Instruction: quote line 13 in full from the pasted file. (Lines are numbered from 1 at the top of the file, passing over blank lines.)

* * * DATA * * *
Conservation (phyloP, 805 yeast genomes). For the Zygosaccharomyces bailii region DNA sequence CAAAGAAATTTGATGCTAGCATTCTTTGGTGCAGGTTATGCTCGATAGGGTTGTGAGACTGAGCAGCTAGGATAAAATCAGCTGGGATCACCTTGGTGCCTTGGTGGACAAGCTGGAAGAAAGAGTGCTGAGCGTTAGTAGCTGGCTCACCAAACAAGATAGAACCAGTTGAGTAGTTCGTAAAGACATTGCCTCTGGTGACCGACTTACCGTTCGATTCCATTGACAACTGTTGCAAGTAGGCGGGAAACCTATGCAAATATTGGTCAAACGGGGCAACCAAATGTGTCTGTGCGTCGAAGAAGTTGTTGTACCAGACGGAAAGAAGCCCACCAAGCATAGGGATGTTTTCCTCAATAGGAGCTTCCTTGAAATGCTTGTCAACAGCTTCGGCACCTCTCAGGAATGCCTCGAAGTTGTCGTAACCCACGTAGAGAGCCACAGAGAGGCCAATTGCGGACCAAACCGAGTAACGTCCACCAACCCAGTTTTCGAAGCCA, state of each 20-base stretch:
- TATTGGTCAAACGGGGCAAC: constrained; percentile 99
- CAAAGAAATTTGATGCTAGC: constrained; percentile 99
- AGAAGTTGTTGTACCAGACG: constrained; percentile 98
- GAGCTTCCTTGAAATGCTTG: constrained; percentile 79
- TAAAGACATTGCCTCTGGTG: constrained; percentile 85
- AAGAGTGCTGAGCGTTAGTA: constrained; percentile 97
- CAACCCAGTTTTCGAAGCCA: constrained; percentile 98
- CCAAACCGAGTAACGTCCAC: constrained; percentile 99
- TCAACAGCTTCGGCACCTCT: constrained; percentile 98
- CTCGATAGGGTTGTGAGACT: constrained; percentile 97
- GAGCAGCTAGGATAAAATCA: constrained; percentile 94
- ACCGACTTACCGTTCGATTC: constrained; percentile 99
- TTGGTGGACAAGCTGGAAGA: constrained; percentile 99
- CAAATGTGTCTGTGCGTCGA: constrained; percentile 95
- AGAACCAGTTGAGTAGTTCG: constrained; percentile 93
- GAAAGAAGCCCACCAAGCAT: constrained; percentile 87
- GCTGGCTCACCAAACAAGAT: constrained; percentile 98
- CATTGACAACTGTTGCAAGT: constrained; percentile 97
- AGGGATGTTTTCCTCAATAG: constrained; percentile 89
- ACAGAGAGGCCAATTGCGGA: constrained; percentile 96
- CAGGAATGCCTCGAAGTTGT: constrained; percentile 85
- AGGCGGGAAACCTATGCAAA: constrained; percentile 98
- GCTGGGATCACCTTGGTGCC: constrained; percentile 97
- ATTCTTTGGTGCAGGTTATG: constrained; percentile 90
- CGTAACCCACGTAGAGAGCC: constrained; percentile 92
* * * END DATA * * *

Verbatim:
- ACCGACTTACCGTTCGATTC: constrained; percentile 99